As examined in recent posts, one reason that people lack motivation in addressing climate change is that they have difficulty in conceptualizing how their actions can affect amorphous global problems. Wearing your clothes longer or driving less doesn’t result in a discernible reduction in GHG emissions. We need help in quantifying how our individual actions can have positive cumulative effects.
One area where we could all make a contribution, at least in Austria, would be to stop wasting bread. In the past 15 years the sale of bread in Austria has changed dramatically. Between 2005 and 2019 the number of independent bakers dropped from 1,920 to 1,448 and the sale of bread concentrated in grocery stores. These outlets now account for 82.4% of all bread sold.
What has this shift in market dynamics brought? Industrial scale production, aggressive pricing, and profligate waste. Dr. Peter Lechner from the Institute of Waste Management at the University of Natural Resources and Life Sciences in Vienna calculated that each year Austrian farmers grow 20,000 hectare of grain to produce 60,000 tons of bread that is ultimately discarded by retailers and consumers. A full quarter of all products are not eaten.
Milling, raw material transport, kneading and baking, the shift to pre-baked products that must be cooled before final baking in outlets, in-store packaging, not to mention the actual growing of the grain itself, all carry a carbon footprint. Lechner notes that the CO2 costs associated with disregarded bread are equivalent to the annual emissions of 30,000 automobiles.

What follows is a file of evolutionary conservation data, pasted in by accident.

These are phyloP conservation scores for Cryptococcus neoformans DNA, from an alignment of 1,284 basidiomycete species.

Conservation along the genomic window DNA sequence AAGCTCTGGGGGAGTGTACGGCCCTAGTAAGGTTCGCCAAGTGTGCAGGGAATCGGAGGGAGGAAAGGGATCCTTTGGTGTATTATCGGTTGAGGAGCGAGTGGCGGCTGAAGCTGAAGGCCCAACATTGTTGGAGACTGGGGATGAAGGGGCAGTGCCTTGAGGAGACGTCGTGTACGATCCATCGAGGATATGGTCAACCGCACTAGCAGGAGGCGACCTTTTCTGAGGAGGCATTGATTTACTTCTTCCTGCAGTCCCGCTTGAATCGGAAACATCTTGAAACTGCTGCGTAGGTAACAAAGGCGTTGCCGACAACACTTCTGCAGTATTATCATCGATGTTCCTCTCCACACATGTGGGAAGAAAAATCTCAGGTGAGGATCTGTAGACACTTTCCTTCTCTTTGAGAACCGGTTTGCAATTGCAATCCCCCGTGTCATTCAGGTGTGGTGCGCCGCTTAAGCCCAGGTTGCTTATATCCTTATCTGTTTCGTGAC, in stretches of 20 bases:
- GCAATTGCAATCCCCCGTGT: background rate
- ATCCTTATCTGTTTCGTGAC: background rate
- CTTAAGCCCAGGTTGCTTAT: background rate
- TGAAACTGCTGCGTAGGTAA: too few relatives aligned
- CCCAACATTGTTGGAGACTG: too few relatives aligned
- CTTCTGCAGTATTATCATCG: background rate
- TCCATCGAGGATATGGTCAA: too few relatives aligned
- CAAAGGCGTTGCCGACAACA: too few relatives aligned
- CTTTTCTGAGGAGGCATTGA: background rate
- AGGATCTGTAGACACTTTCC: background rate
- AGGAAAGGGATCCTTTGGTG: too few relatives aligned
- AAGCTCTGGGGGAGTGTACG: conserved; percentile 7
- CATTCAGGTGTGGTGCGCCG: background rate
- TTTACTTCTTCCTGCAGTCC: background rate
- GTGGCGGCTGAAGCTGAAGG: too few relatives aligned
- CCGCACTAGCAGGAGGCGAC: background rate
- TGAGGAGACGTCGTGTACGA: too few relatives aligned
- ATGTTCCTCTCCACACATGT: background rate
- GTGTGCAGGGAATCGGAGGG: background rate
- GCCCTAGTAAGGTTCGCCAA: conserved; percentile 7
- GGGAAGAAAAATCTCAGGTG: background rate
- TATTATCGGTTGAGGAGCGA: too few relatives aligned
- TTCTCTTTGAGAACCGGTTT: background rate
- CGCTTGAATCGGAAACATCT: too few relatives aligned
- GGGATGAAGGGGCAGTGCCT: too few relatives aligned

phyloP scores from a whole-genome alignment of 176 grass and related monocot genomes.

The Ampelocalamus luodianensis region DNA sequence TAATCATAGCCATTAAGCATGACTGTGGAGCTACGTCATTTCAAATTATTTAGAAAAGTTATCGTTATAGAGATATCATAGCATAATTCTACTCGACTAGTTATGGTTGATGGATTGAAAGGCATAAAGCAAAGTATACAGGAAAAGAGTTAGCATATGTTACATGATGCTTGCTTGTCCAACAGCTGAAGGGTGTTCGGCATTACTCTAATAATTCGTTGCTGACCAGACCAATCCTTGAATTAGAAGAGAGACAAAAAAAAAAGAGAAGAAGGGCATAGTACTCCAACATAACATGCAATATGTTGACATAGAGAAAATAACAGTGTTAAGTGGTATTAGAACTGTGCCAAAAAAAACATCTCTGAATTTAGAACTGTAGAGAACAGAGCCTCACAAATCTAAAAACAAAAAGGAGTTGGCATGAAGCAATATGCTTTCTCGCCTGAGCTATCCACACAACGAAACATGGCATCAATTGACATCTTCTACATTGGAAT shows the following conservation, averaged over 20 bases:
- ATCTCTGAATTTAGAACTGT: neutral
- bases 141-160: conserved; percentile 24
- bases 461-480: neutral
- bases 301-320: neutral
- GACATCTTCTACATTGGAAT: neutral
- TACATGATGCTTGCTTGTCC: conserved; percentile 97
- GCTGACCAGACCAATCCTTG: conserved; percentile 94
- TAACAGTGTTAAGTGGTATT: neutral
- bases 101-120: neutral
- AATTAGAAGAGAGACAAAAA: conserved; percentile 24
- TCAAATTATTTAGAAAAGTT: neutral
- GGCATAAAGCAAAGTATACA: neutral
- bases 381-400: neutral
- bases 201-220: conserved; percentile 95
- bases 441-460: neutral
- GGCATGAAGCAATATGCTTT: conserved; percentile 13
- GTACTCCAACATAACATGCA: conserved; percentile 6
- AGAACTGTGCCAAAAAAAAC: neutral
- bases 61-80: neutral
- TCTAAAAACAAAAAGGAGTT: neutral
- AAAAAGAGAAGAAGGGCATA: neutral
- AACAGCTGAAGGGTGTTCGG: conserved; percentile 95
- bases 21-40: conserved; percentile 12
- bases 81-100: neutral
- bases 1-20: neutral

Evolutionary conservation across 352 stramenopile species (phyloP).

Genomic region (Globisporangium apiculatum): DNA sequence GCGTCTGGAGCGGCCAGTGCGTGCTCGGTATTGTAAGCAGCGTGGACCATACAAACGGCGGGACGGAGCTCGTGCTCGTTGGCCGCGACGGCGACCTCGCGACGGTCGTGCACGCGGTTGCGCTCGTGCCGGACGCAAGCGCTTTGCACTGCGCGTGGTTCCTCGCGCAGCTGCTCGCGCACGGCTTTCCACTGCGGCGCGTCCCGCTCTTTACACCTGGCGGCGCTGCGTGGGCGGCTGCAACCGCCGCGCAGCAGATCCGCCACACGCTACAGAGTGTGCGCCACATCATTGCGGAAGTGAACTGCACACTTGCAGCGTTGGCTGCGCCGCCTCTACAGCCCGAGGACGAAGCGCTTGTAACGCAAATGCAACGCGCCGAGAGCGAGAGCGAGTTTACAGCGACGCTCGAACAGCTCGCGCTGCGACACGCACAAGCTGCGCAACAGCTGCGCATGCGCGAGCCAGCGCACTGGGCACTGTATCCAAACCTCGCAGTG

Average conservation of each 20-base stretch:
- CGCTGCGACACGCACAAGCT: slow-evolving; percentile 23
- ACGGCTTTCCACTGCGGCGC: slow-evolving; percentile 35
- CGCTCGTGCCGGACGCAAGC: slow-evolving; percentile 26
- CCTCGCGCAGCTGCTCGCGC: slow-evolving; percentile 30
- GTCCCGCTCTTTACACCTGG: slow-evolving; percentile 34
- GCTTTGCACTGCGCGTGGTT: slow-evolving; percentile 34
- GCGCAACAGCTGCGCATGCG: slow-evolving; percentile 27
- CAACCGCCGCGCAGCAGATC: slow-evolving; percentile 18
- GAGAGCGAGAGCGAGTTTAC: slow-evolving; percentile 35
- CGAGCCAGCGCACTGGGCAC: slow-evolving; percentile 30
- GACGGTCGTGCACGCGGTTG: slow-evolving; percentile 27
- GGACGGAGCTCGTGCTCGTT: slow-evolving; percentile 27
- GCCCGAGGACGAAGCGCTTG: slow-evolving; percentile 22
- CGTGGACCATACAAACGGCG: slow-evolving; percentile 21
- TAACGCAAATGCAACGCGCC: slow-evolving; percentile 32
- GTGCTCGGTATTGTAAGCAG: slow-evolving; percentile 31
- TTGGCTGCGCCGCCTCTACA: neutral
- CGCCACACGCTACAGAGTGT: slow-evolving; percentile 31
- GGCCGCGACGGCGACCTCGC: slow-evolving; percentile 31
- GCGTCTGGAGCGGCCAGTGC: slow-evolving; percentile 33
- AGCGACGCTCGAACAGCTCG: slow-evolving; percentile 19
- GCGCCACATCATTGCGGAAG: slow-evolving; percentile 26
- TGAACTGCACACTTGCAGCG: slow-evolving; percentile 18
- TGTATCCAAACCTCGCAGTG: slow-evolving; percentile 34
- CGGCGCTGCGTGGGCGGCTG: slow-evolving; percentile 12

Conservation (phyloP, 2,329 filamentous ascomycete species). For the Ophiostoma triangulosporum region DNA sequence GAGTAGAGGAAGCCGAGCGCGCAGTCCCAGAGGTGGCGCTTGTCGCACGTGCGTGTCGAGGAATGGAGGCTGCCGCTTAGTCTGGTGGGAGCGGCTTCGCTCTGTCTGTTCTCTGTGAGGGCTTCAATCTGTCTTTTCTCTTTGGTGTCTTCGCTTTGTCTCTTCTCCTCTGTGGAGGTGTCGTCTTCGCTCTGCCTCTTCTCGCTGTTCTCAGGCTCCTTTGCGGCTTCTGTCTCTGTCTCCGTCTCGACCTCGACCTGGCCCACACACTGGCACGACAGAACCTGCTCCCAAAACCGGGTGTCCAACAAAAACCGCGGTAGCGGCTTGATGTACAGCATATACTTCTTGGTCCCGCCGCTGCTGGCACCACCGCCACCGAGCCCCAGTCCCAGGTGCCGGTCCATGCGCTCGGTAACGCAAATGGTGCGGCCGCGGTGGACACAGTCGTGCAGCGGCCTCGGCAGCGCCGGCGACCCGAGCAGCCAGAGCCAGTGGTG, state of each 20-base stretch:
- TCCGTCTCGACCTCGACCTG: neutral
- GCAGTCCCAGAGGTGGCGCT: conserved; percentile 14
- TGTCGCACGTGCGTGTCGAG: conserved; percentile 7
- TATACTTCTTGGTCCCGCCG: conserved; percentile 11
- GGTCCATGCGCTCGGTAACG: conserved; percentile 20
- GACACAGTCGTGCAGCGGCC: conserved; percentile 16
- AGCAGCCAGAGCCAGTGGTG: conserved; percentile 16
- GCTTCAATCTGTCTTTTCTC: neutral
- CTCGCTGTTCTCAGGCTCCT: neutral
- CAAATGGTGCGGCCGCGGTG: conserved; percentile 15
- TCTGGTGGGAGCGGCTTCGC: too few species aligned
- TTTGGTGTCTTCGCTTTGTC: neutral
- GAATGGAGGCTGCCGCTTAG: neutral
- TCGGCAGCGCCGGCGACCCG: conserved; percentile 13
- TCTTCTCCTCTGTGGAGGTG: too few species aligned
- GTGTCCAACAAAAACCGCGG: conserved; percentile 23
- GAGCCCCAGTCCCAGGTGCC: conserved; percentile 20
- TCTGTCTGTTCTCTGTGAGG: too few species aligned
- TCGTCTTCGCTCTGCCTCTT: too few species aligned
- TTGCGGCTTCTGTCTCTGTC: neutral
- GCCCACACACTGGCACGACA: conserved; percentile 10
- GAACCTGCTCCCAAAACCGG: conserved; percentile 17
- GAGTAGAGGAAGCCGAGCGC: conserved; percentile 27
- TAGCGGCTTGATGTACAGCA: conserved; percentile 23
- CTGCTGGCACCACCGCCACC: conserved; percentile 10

I am not arguing that we should stop buying bread. We just need to be more conscious and purchase only what we need or can eat. At the retail level limited restrictions in sales and marketing practices could help us stay on the straight and narrow. Some potential policies that could reduce GHG emissions include:
- Limit multipack convenience packaging – multi packs are an incentive to buy more.
- Set a minimum sales price for specific products – aggressive action pricing also leads to over consumption.
- Aggressively track and tax overproduction at the retail level.
- Inform consumers that just because the bread bin isn’t full doesn’t mean that the bread is old – we have a tendency not to purchase “straggler” products because of freshness concerns.
What other products could we easily consume less of to reduce GHG emissions? Leave a comment.